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The U.S. Jobs Market Just Entered a Somber New Phase

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The U.S. labor market has entered a new, more somber phase.

the Bureau of Labor Statistics reported on Friday that U.S. companies added a much fewer-than-expected 661,000 new jobs last month, as hiring slowed sharply amid new layoffs and a broader economic slowdown linked to the coronavirus pandemic.

The 661,000 net new positions were added to a revised gain of 1.489 million in August, pushing the unemployment rate down to 7.9%. The labor force participation rate, a reading of long-term unemployment, fell to 61.4% from 61.7%, while average hourly wages rose 0.1% from August to $29.47.

The numbers were overshadowed by the stunning revelation that U.S. President Donald Trump and first lady Melania Trump have contracted Covid-19, casting doubt not only on what the next 32 days before Americans head to the ballot boxes hold, but also on who and how the U.S. will be led as Trump and other staffers combat the virus.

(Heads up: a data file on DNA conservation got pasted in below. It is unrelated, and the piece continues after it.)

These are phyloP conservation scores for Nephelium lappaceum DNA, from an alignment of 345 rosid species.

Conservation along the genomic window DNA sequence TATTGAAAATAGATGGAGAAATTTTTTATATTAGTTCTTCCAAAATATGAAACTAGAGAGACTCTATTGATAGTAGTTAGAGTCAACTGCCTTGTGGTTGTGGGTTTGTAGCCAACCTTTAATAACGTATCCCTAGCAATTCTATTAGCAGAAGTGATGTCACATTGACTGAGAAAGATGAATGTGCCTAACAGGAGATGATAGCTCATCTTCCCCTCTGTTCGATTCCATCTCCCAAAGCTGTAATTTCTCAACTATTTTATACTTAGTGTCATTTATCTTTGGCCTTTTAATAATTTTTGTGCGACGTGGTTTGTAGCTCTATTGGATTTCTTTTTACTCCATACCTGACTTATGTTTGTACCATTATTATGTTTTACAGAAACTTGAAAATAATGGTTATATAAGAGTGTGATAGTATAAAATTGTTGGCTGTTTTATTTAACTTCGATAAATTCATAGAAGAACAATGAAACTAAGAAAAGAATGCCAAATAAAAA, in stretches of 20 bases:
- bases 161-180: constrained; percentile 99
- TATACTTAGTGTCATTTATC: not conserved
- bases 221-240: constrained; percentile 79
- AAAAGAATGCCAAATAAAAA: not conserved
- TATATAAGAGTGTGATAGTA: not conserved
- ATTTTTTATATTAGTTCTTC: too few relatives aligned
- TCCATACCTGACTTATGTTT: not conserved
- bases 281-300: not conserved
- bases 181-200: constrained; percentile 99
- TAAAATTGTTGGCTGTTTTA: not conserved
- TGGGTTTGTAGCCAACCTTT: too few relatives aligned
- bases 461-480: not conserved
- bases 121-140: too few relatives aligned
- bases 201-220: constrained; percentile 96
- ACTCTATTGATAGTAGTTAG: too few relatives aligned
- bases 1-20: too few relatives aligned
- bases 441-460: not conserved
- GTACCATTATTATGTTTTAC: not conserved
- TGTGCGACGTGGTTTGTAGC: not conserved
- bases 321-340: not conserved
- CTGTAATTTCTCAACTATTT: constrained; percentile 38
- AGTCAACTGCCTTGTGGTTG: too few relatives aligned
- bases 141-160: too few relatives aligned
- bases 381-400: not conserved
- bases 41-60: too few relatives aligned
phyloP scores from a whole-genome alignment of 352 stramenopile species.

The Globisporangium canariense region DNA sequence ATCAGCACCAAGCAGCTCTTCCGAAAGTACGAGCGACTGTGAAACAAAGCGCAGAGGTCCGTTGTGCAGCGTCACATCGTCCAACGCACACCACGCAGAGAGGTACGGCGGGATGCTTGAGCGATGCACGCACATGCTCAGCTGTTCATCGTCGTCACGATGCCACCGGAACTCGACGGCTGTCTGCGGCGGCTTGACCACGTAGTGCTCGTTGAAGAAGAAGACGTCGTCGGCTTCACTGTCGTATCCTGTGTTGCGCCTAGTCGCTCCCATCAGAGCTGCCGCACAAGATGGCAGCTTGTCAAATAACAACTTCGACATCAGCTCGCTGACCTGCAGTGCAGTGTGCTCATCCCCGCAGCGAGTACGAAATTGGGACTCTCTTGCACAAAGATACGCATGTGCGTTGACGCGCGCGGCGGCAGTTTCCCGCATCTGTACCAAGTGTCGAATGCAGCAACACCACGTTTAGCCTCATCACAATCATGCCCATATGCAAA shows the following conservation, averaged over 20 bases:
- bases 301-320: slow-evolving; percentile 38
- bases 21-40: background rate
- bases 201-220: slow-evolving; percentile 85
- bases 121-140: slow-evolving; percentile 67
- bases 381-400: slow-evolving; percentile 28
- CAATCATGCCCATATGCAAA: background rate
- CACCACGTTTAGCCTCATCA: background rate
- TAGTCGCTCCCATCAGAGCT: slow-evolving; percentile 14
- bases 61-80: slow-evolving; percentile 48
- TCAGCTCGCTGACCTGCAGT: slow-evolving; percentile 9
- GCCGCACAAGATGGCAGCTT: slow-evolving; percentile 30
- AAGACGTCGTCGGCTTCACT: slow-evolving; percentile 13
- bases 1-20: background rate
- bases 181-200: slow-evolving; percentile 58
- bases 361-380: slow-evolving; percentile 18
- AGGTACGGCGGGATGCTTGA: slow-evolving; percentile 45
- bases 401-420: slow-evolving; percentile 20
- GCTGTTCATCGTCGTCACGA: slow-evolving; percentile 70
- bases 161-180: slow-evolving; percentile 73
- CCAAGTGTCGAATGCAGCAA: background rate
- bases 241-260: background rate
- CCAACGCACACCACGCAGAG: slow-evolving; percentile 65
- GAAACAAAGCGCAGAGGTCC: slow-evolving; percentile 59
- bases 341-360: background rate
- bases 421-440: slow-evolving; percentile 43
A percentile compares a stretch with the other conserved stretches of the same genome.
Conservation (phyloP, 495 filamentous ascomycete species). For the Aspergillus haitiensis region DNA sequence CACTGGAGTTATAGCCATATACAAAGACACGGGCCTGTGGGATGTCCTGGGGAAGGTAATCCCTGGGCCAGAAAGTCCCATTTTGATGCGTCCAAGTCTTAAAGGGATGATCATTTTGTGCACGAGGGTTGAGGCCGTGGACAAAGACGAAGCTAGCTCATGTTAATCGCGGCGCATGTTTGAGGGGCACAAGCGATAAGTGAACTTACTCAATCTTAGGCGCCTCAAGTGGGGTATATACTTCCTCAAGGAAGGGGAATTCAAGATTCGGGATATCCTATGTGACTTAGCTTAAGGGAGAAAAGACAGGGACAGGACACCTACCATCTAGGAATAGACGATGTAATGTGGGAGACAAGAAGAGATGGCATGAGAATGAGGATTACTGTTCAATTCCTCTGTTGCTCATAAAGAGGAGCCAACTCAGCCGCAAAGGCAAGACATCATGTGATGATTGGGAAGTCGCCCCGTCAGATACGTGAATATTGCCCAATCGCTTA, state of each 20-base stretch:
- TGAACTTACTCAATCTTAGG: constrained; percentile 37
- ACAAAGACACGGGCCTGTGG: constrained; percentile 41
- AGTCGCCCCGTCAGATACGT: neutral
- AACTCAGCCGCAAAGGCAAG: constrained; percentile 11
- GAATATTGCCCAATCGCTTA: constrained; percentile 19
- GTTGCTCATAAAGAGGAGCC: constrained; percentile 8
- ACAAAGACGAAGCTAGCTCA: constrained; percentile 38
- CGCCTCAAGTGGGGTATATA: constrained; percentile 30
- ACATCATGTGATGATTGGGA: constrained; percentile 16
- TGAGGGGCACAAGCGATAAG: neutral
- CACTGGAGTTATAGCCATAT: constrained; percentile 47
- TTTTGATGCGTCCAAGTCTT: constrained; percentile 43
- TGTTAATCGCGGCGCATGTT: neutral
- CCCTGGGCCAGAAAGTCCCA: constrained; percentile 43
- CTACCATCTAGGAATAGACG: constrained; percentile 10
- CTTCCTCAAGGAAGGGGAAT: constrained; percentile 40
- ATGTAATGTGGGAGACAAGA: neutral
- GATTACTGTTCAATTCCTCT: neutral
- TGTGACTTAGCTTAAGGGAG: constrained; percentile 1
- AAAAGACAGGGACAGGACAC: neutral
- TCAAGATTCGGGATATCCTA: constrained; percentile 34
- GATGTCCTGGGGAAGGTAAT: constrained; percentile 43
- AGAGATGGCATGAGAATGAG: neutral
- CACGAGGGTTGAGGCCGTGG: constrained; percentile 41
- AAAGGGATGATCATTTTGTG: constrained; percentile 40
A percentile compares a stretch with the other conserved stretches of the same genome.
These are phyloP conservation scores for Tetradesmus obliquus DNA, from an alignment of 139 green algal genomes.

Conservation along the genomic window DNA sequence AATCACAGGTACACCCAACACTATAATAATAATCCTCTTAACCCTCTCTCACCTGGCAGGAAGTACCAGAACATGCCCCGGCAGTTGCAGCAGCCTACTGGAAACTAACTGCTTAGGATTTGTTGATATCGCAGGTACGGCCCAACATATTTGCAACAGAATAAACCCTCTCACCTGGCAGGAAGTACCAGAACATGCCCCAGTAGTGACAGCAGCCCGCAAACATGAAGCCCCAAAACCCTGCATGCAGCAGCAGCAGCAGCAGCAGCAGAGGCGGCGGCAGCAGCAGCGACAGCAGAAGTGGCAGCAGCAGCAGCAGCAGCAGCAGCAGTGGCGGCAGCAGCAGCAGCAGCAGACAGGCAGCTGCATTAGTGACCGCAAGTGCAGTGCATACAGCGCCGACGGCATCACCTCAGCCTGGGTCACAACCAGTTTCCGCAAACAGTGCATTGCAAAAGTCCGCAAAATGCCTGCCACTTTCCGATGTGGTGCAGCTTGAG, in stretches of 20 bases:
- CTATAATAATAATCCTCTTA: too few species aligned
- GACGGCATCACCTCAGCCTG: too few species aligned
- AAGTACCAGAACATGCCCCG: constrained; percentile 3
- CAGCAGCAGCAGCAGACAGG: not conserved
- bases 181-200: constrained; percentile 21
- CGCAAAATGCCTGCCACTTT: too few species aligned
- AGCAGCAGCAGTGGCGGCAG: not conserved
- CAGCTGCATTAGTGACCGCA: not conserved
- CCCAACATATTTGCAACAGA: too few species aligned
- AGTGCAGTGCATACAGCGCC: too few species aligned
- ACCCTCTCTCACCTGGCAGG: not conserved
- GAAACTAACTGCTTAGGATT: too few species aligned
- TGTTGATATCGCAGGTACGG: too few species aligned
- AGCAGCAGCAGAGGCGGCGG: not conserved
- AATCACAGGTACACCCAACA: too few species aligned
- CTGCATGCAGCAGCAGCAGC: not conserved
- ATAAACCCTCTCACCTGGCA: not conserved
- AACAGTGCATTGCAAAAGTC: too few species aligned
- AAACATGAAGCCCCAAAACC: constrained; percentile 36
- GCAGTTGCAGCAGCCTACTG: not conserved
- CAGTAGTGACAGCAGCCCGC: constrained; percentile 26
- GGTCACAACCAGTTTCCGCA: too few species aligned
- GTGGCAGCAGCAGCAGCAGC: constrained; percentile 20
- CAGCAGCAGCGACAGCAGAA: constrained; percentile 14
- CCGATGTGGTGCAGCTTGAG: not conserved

Within the Friday's jobs report, employment in leisure and hospitality increased by 318,000 in September, with almost two-thirds of the gain occurring in food services and drinking establishments.

Retail trade added 142,000 jobs over the month, with clothing and clothing accessories stores accounting for about a quarter of the over-the-month change, the BLS said. Employment in health care and social assistance rose by 108,000, while professional and business services added 89,000 jobs in September. Manufacturing added 66,000 jobs over the month. 

On a different note, the Labor Department said that 19.4 million individuals have been unable to work due to the pandemic and its impact on their employer. Of those still on the job, 22.7% said they teleworked during the month of September, down slightly from 24.3% in August.

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